Internships are inevitable during your time in college as an undergrad. They are undeniably the holy grail that everyone wants but is extremely hard to come by. Internships are an opportunity for you to apply your newfound knowledge and skills from the classroom out into a real work setting and help you network with other individuals in your intended industry who can provide advice and genuine guidance.
Now hear me out, the experience you gain from an internship -whether it is a good or bad experience- will stick with you forever. Everything you will learn at your internship will ultimately do one of two things for you: teach you the formalities of how to be successful in the industry you want to go into or it will teach you what to do differently because the environment you were placed in wasn't your ideal cup of tea.
Whatever the reason may be, the era of "just doing it for the experience" needs to come to an end. According to NACE, they founded that the percentage of students accepting unpaid internships fell from 50% to 43% in 2017 -a trend that should continue to decrease. In today's society, accepting an internship "just for the experience" and hoping to get your foot in the door in the industry by networking just isn't enough anymore. The model of internships needs to be reformed to always include an incentive such as payment, reduced tuition, or class credit.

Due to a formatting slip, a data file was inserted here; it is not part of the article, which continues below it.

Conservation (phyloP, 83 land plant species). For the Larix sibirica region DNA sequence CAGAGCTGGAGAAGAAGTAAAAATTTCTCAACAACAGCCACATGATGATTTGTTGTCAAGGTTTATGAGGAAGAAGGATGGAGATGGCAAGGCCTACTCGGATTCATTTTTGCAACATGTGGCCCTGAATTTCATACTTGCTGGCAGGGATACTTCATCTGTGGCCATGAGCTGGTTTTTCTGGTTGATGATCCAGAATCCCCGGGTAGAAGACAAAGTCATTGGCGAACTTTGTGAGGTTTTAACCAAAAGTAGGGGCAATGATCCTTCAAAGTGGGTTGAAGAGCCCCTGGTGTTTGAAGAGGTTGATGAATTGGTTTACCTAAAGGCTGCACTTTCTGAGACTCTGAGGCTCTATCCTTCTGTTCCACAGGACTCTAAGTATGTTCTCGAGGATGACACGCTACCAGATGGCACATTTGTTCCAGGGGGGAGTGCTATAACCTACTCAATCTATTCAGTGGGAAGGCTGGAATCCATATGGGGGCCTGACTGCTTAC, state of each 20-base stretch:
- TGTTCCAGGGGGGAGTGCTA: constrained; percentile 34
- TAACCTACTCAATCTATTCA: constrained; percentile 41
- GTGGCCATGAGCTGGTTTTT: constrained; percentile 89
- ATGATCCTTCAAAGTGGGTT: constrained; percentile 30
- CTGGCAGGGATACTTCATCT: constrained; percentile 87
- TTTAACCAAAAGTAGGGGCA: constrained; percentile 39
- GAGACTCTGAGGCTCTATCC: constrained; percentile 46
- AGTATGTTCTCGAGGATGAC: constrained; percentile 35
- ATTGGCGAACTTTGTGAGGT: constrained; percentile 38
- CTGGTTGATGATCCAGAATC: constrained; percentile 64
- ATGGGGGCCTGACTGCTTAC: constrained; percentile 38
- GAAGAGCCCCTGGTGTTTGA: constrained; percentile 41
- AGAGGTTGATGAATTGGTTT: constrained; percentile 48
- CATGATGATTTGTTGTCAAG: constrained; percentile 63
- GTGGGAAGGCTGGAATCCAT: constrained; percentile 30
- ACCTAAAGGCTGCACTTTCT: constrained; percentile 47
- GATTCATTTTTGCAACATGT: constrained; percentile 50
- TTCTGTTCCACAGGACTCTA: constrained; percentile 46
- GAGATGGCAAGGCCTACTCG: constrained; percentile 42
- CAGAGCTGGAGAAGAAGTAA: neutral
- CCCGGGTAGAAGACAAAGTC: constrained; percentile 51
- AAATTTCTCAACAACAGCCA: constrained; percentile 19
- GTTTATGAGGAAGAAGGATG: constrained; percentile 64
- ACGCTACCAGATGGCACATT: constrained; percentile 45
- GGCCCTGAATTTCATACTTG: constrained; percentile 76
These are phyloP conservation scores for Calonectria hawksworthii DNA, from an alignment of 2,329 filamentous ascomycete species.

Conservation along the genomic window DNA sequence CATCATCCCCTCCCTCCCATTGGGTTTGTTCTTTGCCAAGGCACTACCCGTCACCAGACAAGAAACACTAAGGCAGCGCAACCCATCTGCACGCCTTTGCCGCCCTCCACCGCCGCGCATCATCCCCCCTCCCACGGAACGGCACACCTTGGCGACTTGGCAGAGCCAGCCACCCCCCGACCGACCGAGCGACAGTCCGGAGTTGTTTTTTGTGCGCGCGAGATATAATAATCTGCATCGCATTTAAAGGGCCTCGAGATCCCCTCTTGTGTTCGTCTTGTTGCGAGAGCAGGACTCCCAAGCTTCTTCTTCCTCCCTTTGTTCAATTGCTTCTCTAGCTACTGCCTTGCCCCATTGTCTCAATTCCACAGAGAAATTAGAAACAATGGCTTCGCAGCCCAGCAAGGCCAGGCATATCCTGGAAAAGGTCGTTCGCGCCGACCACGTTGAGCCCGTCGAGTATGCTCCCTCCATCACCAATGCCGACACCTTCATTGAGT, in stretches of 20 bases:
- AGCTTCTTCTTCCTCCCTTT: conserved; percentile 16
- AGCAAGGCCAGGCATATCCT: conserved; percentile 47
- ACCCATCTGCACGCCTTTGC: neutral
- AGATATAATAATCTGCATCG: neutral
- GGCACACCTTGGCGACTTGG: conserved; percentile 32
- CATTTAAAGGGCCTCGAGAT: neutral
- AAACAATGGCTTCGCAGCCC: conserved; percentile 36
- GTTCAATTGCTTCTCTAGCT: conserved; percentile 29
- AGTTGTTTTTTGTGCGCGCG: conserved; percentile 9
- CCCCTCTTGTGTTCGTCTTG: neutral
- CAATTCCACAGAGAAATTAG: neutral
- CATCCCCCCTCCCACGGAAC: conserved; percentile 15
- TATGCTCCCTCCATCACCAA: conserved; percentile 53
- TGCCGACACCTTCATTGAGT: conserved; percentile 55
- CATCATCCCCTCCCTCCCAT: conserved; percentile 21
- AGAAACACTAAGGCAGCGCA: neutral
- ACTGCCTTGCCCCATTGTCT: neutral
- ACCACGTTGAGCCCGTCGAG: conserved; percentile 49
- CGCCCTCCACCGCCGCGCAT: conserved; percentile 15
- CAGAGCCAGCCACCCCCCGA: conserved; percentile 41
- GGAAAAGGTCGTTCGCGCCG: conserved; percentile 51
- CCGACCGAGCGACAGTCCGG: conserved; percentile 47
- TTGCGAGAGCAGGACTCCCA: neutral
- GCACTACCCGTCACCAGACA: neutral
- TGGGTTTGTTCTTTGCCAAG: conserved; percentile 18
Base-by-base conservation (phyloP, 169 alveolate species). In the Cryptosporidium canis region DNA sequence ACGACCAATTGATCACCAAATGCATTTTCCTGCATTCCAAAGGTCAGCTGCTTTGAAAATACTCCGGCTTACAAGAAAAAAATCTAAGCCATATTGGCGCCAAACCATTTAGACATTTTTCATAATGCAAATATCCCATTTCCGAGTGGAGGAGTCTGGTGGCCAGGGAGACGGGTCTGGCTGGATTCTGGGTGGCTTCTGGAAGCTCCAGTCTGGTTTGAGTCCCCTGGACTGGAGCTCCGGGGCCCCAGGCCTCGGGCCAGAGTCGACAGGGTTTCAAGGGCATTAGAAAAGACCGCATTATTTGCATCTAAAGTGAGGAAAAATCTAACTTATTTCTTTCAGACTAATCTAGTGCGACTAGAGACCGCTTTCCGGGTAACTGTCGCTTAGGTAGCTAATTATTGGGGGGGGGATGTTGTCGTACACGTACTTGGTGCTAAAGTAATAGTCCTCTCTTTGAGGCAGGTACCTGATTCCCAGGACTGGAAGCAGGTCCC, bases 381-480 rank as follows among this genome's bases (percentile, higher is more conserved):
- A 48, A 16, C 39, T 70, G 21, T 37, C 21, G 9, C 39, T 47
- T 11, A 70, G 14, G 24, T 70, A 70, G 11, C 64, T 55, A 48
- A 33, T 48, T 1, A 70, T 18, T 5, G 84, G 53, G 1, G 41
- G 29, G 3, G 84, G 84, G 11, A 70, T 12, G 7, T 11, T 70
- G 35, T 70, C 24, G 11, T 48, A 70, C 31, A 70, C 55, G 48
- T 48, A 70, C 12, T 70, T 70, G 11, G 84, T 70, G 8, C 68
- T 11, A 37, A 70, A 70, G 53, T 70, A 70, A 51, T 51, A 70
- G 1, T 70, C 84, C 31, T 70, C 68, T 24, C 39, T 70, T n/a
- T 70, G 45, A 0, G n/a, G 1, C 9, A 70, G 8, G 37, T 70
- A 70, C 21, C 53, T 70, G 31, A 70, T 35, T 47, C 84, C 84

Applying for an internship is already a daunting process, but the process that follows after once accepting an unpaid internship can cause even more anxiety. Someone out there is going to argue with the fact that I don't have to accept the unpaid internship and someone else who is more willing to accept not being paid would be more than happy to take it, but that is just a weak argument. I interviewed for the position, someone in my intended industry saw potential in me, and I deserve the position just as much as I deserve to be compensated for it.
Unpaid internships can be infamously labeled as "free labor" and to be quite frank, that is exactly what it is. Granted, most universities offer the opportunity to take an internship as a class credit, but through what subjective criteria? All internships that are applicable to our intended degree should qualify for credit.
Additionally, those who post positions for unpaid internships need to factor in the idea that my time is equally as valuable as theirs. I could have taken more classes that were beneficial for my career. I could have applied for a full-time job that would help ease my financial burden of being a broke college student. I could have more free time for myself (because we all know nobody gets enough of that). Except, I yearned to be a part of something bigger and took a leap of faith by taking an unpaid internship all for the "experience."
Industries need to respect interns as much as interns respect them, they owe that to us.